Berlin is now a majority non-believer city, as most people in the German capital do not profess a religion. Although around 66% of the country identifies as Christian, Berlin is a notable exception.
From the exterior of the church, it is possible to see the bomb and shrapnel damage, still maintained on the body of the building. The enormous circular stained glass window that was previously set above the entrance of the building is now missing, and the belfry – although since restored – is missing its original bells.
When cast these were said to be second only to the bells of Cologne Cathedral – and when rung, so loud that the wolves in the nearby Zoo would become restless and howl. Made of bronze from guns captured during the Franco-Prussian war, the bells of the Kaiser-Wilhelm-Gedächtniskirche fell victim to the Second World War when in January 1943, four of the five bells were removed and melted down as part of the war effort.
The worst damage inflicted on the church during the Nazi period, however, came in November 1943, when a British RAF air raid on the city brought carnage to large parts of the west of Berlin. This was the largest raid of the war up to that point, as more than 700 bombers – Lancasters, Halifaxes, Sterlings and Mosquitos – flying from bases in the south of England, dropped just over 2,500 tons of ordnance in the space of one night. Ten churches were left in ruin. Many embassies on Unter den Linden were bombed out. The world-renowned KaDeWe department store nearby also suffered a direct hit from a crippled British bomber that crashed through the ceiling.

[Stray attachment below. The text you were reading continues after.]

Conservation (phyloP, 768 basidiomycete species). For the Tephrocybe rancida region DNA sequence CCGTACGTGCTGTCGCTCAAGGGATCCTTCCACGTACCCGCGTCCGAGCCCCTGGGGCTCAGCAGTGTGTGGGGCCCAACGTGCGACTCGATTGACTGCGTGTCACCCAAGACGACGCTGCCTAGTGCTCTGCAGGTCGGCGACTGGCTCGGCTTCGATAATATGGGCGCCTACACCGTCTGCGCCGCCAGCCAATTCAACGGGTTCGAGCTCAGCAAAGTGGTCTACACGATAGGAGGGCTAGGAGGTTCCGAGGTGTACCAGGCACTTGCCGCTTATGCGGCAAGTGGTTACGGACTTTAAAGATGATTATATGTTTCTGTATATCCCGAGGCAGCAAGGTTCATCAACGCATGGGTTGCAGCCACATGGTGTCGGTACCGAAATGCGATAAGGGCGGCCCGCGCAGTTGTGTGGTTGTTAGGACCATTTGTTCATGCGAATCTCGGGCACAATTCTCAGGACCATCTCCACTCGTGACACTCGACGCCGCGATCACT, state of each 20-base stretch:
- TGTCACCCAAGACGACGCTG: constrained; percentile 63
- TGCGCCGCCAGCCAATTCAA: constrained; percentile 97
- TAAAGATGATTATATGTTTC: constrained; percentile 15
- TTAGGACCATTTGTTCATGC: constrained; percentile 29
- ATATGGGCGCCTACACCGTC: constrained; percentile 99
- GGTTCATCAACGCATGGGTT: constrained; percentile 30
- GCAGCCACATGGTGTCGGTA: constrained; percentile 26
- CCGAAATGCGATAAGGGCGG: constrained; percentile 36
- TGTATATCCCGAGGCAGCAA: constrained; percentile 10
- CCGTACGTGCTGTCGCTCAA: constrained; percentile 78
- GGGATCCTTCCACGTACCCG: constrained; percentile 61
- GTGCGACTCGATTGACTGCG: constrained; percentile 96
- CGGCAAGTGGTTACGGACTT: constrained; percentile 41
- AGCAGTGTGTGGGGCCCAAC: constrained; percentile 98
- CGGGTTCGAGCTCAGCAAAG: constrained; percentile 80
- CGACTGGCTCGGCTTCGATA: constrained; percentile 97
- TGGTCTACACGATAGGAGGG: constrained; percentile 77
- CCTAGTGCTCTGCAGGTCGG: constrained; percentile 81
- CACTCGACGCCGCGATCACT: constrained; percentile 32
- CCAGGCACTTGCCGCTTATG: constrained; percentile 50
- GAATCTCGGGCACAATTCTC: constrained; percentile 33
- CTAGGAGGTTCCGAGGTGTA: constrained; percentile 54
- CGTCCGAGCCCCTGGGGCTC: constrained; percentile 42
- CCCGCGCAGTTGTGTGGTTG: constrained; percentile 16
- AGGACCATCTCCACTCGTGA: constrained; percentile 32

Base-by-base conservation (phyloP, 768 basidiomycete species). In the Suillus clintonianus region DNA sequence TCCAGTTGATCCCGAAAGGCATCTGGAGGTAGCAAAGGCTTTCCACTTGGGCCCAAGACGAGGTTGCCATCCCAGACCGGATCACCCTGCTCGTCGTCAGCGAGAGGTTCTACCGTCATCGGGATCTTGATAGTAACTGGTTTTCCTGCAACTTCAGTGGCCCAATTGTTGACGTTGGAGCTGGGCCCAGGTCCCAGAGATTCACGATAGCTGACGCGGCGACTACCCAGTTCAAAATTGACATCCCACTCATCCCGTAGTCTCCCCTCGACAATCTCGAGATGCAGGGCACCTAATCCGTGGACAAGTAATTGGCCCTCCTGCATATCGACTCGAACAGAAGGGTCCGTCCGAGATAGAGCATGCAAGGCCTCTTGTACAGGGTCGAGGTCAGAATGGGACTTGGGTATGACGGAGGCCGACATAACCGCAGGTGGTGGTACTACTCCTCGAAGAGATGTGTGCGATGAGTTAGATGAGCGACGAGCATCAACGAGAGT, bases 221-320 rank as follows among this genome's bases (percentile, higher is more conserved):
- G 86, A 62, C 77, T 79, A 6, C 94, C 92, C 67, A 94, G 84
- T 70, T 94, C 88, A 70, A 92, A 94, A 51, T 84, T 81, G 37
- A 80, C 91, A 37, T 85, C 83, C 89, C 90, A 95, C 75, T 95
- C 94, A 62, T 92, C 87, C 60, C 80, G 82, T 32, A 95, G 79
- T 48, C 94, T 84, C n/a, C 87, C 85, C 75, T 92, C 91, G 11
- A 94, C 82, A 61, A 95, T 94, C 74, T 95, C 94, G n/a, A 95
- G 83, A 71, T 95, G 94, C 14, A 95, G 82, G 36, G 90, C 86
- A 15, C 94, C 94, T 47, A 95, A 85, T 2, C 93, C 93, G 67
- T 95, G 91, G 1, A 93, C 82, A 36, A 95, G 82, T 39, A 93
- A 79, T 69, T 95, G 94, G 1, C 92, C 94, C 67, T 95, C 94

Nazi claims that a newer, more impressive church would replace the damaged building never materialsed – but a post-war architectural competition in 1957 did present a promising new direction.
Egon Eiermann, responsible for the German Embassy in Washington D.C., initially intended to demolish the old church and replace it with a new version. Following impassioned public debate, this idea was dropped, in favour of preserving the original church as a memorial against war and adding an ensemble of four buildings surrounding the damaged structure.
Opened in 1961, Eiermann’s new church consists of an unusual octagonal nave complete with grid walls filled with over 20,000 panes of stained glass inspired by the Jesse Tree in Chartres Cathedral. Contributed by French artist Gabriel Loire, these pieces of glass were smashed into smaller sections and then rebuilt inside the walls, to provide the unique lighting to the interior – mainly ultramarine blue.
Far more representative than the other aspects of this building and the old church – the Stalingrad Madonna, the Cross of Nails, the 300kg brass Christ the Redeemer – the stain glass interior of the new church can be seen in direct contrast to the broken processional mosaic of the original church building. Rather than a celebration of the righteousness and direct lineage of the royal family and German history, these broken glass fragments represent the country shattered into pieces in 1945 – struggling to find its identity while coming to terms with its past.
Humble yet glorious; capable of beauty and triumph despite its flaws.